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How Does Your Grammar Grow?


#61

Bairn is still in common use in the North East


#62

Isn’t etymology a fascinating thing?!.. :face_with_monocle:


#63

Yes, I love insects … oh, … :wink:


#64

I wonder what the Etymology of Entomology is…?! :wink:


#65

It’s ephemeral…:wink:


#66

It most certainly is :+1:! Also my northern Irish friend also uses Wean/wain for children too.


#67

Ulster and Southern Scotland are pretty intertwined in many ways…


#68

One of my fav Lancashire colloquial phrases is “nobbut a cockstride away” "very near to":boom::roll_eyes::rose:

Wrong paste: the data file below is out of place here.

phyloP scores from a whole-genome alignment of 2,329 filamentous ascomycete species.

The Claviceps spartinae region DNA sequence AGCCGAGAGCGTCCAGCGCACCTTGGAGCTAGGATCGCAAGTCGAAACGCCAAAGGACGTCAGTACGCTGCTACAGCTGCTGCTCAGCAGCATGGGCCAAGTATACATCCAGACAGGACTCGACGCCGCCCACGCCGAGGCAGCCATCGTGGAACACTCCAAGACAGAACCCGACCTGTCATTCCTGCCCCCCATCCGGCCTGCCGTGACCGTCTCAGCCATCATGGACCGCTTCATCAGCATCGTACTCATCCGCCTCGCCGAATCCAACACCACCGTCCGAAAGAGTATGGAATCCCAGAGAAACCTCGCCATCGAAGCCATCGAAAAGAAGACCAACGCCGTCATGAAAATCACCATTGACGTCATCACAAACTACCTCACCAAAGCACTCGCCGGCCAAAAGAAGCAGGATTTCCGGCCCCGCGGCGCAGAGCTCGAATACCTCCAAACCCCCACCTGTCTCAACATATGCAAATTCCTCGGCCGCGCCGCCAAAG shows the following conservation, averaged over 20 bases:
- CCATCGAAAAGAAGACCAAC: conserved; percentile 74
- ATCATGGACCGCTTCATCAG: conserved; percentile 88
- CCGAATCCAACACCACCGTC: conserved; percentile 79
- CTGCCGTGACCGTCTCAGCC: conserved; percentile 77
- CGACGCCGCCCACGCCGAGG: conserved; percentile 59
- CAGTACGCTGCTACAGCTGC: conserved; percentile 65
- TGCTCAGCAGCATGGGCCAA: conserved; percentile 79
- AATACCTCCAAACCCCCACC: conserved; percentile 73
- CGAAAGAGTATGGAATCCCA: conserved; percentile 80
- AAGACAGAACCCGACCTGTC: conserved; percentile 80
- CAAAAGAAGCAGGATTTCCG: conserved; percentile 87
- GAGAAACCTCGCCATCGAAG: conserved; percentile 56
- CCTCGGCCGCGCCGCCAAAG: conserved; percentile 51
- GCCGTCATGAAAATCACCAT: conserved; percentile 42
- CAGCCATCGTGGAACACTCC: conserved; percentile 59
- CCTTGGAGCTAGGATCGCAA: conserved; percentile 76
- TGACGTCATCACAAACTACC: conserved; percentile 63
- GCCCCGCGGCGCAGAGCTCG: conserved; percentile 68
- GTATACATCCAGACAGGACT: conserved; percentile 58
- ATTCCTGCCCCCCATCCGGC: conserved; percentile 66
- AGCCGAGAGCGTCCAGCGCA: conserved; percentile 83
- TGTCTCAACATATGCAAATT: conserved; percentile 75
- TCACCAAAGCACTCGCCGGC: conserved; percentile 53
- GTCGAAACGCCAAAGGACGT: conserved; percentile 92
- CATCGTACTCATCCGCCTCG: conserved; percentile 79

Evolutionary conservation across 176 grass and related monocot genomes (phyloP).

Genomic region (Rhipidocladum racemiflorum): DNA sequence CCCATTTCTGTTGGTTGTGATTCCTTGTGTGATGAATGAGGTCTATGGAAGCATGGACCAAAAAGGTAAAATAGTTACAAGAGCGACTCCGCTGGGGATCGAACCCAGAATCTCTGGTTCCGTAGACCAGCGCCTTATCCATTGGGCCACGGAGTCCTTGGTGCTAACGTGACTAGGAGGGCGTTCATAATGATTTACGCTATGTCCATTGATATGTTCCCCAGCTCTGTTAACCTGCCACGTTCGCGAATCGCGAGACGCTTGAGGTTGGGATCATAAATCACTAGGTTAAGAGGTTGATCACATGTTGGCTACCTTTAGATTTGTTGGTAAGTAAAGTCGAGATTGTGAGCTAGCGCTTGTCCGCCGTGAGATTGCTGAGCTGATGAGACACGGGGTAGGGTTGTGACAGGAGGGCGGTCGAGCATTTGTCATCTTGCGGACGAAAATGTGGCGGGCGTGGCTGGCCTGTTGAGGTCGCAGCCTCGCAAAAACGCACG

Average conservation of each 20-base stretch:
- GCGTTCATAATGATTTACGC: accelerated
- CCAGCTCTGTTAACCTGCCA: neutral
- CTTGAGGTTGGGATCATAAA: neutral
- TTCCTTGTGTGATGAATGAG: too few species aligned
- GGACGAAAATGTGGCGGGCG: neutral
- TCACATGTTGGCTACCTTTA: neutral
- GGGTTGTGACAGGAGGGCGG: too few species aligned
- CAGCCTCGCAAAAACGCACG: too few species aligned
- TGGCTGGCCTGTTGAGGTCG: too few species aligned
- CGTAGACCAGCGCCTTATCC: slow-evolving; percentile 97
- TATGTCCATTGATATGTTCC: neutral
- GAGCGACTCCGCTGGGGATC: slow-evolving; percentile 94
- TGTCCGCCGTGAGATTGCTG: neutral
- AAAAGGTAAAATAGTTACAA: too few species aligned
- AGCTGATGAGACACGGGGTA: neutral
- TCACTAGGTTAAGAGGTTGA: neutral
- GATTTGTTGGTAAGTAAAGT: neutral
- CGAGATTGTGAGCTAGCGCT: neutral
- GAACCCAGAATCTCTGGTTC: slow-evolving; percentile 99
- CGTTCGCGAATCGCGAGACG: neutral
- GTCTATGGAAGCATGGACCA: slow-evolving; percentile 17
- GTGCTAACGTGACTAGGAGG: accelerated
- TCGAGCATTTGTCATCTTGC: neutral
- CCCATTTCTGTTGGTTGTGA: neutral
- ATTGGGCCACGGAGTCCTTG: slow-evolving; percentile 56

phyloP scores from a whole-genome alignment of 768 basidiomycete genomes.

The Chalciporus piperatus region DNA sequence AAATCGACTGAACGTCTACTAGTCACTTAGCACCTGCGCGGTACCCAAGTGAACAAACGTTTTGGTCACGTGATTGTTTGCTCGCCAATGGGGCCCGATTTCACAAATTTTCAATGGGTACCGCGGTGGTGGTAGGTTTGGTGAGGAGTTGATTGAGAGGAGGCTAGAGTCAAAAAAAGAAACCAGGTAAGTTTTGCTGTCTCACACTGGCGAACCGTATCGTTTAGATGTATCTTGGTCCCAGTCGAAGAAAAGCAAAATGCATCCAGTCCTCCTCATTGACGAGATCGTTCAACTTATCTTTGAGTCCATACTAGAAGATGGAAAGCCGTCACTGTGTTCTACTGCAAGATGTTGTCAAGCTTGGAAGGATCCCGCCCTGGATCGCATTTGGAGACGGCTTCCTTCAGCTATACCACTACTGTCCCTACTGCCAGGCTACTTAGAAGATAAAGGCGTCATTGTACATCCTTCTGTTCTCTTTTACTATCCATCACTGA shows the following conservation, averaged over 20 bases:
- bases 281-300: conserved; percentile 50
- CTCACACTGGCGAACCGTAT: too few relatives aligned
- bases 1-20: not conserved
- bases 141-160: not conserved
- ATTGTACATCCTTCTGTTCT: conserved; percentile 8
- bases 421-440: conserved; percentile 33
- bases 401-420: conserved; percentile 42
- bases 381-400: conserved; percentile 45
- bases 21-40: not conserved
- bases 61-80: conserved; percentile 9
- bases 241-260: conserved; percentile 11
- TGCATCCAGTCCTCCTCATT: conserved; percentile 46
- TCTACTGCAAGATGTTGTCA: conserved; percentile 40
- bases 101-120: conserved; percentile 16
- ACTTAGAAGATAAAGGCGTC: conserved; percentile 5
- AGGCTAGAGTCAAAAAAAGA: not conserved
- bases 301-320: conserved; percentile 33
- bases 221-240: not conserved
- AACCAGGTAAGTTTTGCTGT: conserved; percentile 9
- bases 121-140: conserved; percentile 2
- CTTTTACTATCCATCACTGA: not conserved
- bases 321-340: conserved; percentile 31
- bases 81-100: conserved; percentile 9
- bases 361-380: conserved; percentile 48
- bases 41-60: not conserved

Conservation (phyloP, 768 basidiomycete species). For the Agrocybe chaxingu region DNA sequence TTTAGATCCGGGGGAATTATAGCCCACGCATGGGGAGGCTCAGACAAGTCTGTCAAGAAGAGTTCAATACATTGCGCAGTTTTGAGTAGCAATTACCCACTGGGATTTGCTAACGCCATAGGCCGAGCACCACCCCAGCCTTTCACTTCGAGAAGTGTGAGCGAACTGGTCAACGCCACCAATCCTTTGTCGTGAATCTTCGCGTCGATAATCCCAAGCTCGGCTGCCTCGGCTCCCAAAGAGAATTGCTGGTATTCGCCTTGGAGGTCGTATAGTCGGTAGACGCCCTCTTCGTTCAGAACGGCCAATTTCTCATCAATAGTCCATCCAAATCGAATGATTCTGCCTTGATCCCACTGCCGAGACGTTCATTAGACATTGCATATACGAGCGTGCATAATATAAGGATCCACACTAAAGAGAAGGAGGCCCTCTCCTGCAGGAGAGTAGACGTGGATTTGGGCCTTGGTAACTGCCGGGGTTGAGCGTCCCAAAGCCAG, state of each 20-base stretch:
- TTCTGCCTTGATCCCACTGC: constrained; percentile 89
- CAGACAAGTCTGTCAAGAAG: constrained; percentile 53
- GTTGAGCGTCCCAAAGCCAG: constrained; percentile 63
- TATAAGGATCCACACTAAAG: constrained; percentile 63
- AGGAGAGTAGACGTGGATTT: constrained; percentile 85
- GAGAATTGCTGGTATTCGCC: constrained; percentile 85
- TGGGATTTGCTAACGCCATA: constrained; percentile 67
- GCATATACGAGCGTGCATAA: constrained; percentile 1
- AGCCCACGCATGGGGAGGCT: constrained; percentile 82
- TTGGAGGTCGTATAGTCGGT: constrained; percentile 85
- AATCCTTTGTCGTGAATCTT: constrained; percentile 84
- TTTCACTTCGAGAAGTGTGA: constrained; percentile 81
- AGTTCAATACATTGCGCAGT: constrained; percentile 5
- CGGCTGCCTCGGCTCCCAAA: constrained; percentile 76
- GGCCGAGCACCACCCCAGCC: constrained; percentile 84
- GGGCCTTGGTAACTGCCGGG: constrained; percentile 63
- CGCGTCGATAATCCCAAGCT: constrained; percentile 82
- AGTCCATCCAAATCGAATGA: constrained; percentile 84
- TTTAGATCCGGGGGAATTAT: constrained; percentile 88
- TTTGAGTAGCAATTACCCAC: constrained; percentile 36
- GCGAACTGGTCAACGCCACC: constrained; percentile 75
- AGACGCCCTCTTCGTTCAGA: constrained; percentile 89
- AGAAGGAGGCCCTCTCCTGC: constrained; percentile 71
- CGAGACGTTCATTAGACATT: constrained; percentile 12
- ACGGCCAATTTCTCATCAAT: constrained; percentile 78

#69

Watching The Bridge, I was intrigued to find that the Swedes also say ‘braw’ for ‘good’, just like Paw Broon.


#70

Indeed! They write it as ‘bra’… Which caused no end of amusement in my Swedish class. We weren’t a mature lot!


#71

“Arl plodge in the claggy clarts if ya hoy us a ha’p’ny hinny.”
Any one up for that translated from Geordie into propa Queen’s prose?

This text will be blurred[/spoiler]“I would step into the deep, thick mud if you would only throw me half a pence, Mrs.”


#72

Hinny is the only word I recognise. And that’s only due to the Unthanks song Here’s the Tender Coming (beautiful song!).
I love the variety and uniqueness of English dialects!


#73

After 10 years still trying to understand Bristolian.